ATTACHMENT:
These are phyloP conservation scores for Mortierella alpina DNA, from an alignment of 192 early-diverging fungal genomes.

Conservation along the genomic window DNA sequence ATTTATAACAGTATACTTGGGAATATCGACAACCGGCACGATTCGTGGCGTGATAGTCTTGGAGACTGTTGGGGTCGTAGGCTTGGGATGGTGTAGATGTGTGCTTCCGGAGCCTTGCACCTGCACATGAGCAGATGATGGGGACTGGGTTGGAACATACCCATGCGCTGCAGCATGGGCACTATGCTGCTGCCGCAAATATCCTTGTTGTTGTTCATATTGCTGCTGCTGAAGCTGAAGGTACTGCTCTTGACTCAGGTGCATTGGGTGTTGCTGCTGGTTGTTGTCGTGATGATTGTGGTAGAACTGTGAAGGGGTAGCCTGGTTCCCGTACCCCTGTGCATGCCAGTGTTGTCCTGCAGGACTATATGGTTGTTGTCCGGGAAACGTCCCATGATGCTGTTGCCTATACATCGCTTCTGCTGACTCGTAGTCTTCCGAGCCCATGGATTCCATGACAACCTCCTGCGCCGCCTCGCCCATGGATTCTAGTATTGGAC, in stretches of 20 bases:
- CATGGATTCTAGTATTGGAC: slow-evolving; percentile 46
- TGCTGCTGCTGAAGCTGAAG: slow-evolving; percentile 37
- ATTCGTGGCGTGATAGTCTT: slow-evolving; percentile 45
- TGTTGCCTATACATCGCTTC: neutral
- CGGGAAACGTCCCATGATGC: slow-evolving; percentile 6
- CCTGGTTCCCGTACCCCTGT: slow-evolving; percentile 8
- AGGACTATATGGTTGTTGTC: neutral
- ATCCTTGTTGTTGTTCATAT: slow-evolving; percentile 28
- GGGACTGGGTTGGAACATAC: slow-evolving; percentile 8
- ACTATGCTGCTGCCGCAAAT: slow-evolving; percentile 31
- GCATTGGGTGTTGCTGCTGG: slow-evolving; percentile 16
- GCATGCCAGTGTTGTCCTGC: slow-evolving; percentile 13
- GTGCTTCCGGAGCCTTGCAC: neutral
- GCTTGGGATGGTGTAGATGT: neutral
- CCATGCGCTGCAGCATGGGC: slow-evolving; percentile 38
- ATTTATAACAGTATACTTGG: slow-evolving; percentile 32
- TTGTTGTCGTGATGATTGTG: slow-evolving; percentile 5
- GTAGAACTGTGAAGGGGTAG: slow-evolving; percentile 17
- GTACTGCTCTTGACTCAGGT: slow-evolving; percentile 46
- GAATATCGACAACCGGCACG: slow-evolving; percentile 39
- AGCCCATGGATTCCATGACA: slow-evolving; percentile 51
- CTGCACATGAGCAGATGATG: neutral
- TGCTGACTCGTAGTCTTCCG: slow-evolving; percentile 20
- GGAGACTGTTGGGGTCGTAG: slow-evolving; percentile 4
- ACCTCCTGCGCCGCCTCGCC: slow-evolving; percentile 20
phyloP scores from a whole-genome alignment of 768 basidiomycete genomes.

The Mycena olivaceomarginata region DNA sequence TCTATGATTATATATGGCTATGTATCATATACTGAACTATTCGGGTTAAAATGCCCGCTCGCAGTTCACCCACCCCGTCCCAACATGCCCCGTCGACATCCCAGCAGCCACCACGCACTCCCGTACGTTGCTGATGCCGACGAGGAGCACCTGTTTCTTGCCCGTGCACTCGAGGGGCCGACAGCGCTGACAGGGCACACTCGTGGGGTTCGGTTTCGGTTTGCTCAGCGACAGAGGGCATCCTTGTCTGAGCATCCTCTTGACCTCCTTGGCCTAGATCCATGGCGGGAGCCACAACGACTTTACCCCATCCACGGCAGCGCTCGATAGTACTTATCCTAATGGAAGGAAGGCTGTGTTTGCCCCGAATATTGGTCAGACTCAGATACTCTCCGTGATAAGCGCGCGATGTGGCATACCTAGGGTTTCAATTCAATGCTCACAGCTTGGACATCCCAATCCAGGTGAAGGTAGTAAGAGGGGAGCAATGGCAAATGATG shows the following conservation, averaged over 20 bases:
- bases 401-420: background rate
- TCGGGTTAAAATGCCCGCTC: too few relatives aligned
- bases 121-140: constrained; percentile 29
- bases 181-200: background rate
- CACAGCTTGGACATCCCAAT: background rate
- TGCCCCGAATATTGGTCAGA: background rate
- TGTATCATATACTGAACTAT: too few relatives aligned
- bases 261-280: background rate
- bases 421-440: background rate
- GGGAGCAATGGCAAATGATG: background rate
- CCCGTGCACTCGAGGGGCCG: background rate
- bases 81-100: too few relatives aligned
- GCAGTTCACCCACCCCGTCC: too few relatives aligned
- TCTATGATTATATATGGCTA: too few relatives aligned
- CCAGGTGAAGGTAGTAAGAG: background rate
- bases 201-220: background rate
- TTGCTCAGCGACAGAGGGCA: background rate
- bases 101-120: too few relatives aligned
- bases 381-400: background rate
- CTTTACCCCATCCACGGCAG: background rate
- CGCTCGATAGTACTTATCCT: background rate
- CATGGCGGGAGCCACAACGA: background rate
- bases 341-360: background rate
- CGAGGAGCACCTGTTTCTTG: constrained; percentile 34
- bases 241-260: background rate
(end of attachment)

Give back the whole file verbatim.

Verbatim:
These are phyloP conservation scores for Mortierella alpina DNA, from an alignment of 192 early-diverging fungal genomes.

Conservation along the genomic window DNA sequence ATTTATAACAGTATACTTGGGAATATCGACAACCGGCACGATTCGTGGCGTGATAGTCTTGGAGACTGTTGGGGTCGTAGGCTTGGGATGGTGTAGATGTGTGCTTCCGGAGCCTTGCACCTGCACATGAGCAGATGATGGGGACTGGGTTGGAACATACCCATGCGCTGCAGCATGGGCACTATGCTGCTGCCGCAAATATCCTTGTTGTTGTTCATATTGCTGCTGCTGAAGCTGAAGGTACTGCTCTTGACTCAGGTGCATTGGGTGTTGCTGCTGGTTGTTGTCGTGATGATTGTGGTAGAACTGTGAAGGGGTAGCCTGGTTCCCGTACCCCTGTGCATGCCAGTGTTGTCCTGCAGGACTATATGGTTGTTGTCCGGGAAACGTCCCATGATGCTGTTGCCTATACATCGCTTCTGCTGACTCGTAGTCTTCCGAGCCCATGGATTCCATGACAACCTCCTGCGCCGCCTCGCCCATGGATTCTAGTATTGGAC, in stretches of 20 bases:
- CATGGATTCTAGTATTGGAC: slow-evolving; percentile 46
- TGCTGCTGCTGAAGCTGAAG: slow-evolving; percentile 37
- ATTCGTGGCGTGATAGTCTT: slow-evolving; percentile 45
- TGTTGCCTATACATCGCTTC: neutral
- CGGGAAACGTCCCATGATGC: slow-evolving; percentile 6
- CCTGGTTCCCGTACCCCTGT: slow-evolving; percentile 8
- AGGACTATATGGTTGTTGTC: neutral
- ATCCTTGTTGTTGTTCATAT: slow-evolving; percentile 28
- GGGACTGGGTTGGAACATAC: slow-evolving; percentile 8
- ACTATGCTGCTGCCGCAAAT: slow-evolving; percentile 31
- GCATTGGGTGTTGCTGCTGG: slow-evolving; percentile 16
- GCATGCCAGTGTTGTCCTGC: slow-evolving; percentile 13
- GTGCTTCCGGAGCCTTGCAC: neutral
- GCTTGGGATGGTGTAGATGT: neutral
- CCATGCGCTGCAGCATGGGC: slow-evolving; percentile 38
- ATTTATAACAGTATACTTGG: slow-evolving; percentile 32
- TTGTTGTCGTGATGATTGTG: slow-evolving; percentile 5
- GTAGAACTGTGAAGGGGTAG: slow-evolving; percentile 17
- GTACTGCTCTTGACTCAGGT: slow-evolving; percentile 46
- GAATATCGACAACCGGCACG: slow-evolving; percentile 39
- AGCCCATGGATTCCATGACA: slow-evolving; percentile 51
- CTGCACATGAGCAGATGATG: neutral
- TGCTGACTCGTAGTCTTCCG: slow-evolving; percentile 20
- GGAGACTGTTGGGGTCGTAG: slow-evolving; percentile 4
- ACCTCCTGCGCCGCCTCGCC: slow-evolving; percentile 20
phyloP scores from a whole-genome alignment of 768 basidiomycete genomes.

The Mycena olivaceomarginata region DNA sequence TCTATGATTATATATGGCTATGTATCATATACTGAACTATTCGGGTTAAAATGCCCGCTCGCAGTTCACCCACCCCGTCCCAACATGCCCCGTCGACATCCCAGCAGCCACCACGCACTCCCGTACGTTGCTGATGCCGACGAGGAGCACCTGTTTCTTGCCCGTGCACTCGAGGGGCCGACAGCGCTGACAGGGCACACTCGTGGGGTTCGGTTTCGGTTTGCTCAGCGACAGAGGGCATCCTTGTCTGAGCATCCTCTTGACCTCCTTGGCCTAGATCCATGGCGGGAGCCACAACGACTTTACCCCATCCACGGCAGCGCTCGATAGTACTTATCCTAATGGAAGGAAGGCTGTGTTTGCCCCGAATATTGGTCAGACTCAGATACTCTCCGTGATAAGCGCGCGATGTGGCATACCTAGGGTTTCAATTCAATGCTCACAGCTTGGACATCCCAATCCAGGTGAAGGTAGTAAGAGGGGAGCAATGGCAAATGATG shows the following conservation, averaged over 20 bases:
- bases 401-420: background rate
- TCGGGTTAAAATGCCCGCTC: too few relatives aligned
- bases 121-140: constrained; percentile 29
- bases 181-200: background rate
- CACAGCTTGGACATCCCAAT: background rate
- TGCCCCGAATATTGGTCAGA: background rate
- TGTATCATATACTGAACTAT: too few relatives aligned
- bases 261-280: background rate
- bases 421-440: background rate
- GGGAGCAATGGCAAATGATG: background rate
- CCCGTGCACTCGAGGGGCCG: background rate
- bases 81-100: too few relatives aligned
- GCAGTTCACCCACCCCGTCC: too few relatives aligned
- TCTATGATTATATATGGCTA: too few relatives aligned
- CCAGGTGAAGGTAGTAAGAG: background rate
- bases 201-220: background rate
- TTGCTCAGCGACAGAGGGCA: background rate
- bases 101-120: too few relatives aligned
- bases 381-400: background rate
- CTTTACCCCATCCACGGCAG: background rate
- CGCTCGATAGTACTTATCCT: background rate
- CATGGCGGGAGCCACAACGA: background rate
- bases 341-360: background rate
- CGAGGAGCACCTGTTTCTTG: constrained; percentile 34
- bases 241-260: background rate